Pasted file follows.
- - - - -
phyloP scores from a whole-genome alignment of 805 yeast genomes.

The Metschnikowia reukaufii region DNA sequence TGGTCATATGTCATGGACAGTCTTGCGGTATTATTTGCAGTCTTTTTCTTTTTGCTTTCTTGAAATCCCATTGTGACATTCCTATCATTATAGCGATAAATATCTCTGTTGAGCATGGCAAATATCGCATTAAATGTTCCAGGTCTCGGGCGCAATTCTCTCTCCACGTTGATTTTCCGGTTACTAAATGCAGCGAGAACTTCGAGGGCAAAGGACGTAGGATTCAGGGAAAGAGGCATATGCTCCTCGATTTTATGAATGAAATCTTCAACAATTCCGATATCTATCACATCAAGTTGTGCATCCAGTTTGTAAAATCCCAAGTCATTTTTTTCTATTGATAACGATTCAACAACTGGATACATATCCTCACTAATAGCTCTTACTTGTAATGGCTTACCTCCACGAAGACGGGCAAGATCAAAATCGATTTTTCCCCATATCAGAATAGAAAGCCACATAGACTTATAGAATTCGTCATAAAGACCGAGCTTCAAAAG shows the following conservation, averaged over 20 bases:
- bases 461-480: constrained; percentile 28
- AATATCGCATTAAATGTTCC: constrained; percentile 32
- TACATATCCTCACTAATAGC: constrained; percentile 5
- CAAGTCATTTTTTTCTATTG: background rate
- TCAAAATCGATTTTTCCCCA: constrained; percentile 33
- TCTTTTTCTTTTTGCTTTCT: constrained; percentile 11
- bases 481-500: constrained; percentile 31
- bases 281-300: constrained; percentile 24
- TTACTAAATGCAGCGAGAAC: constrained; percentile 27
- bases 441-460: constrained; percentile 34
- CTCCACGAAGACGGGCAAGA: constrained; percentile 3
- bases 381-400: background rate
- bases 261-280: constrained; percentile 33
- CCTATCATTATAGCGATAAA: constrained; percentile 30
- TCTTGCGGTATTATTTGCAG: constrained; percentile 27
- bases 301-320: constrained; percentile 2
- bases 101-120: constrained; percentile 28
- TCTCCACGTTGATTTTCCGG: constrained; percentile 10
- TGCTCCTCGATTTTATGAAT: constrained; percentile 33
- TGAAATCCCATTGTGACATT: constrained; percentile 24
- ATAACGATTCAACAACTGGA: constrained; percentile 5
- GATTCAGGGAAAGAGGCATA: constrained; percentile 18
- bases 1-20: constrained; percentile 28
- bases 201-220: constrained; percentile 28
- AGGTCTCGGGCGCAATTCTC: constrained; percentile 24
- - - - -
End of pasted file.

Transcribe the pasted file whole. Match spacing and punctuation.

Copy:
phyloP scores from a whole-genome alignment of 805 yeast genomes.

The Metschnikowia reukaufii region DNA sequence TGGTCATATGTCATGGACAGTCTTGCGGTATTATTTGCAGTCTTTTTCTTTTTGCTTTCTTGAAATCCCATTGTGACATTCCTATCATTATAGCGATAAATATCTCTGTTGAGCATGGCAAATATCGCATTAAATGTTCCAGGTCTCGGGCGCAATTCTCTCTCCACGTTGATTTTCCGGTTACTAAATGCAGCGAGAACTTCGAGGGCAAAGGACGTAGGATTCAGGGAAAGAGGCATATGCTCCTCGATTTTATGAATGAAATCTTCAACAATTCCGATATCTATCACATCAAGTTGTGCATCCAGTTTGTAAAATCCCAAGTCATTTTTTTCTATTGATAACGATTCAACAACTGGATACATATCCTCACTAATAGCTCTTACTTGTAATGGCTTACCTCCACGAAGACGGGCAAGATCAAAATCGATTTTTCCCCATATCAGAATAGAAAGCCACATAGACTTATAGAATTCGTCATAAAGACCGAGCTTCAAAAG shows the following conservation, averaged over 20 bases:
- bases 461-480: constrained; percentile 28
- AATATCGCATTAAATGTTCC: constrained; percentile 32
- TACATATCCTCACTAATAGC: constrained; percentile 5
- CAAGTCATTTTTTTCTATTG: background rate
- TCAAAATCGATTTTTCCCCA: constrained; percentile 33
- TCTTTTTCTTTTTGCTTTCT: constrained; percentile 11
- bases 481-500: constrained; percentile 31
- bases 281-300: constrained; percentile 24
- TTACTAAATGCAGCGAGAAC: constrained; percentile 27
- bases 441-460: constrained; percentile 34
- CTCCACGAAGACGGGCAAGA: constrained; percentile 3
- bases 381-400: background rate
- bases 261-280: constrained; percentile 33
- CCTATCATTATAGCGATAAA: constrained; percentile 30
- TCTTGCGGTATTATTTGCAG: constrained; percentile 27
- bases 301-320: constrained; percentile 2
- bases 101-120: constrained; percentile 28
- TCTCCACGTTGATTTTCCGG: constrained; percentile 10
- TGCTCCTCGATTTTATGAAT: constrained; percentile 33
- TGAAATCCCATTGTGACATT: constrained; percentile 24
- ATAACGATTCAACAACTGGA: constrained; percentile 5
- GATTCAGGGAAAGAGGCATA: constrained; percentile 18
- bases 1-20: constrained; percentile 28
- bases 201-220: constrained; percentile 28
- AGGTCTCGGGCGCAATTCTC: constrained; percentile 24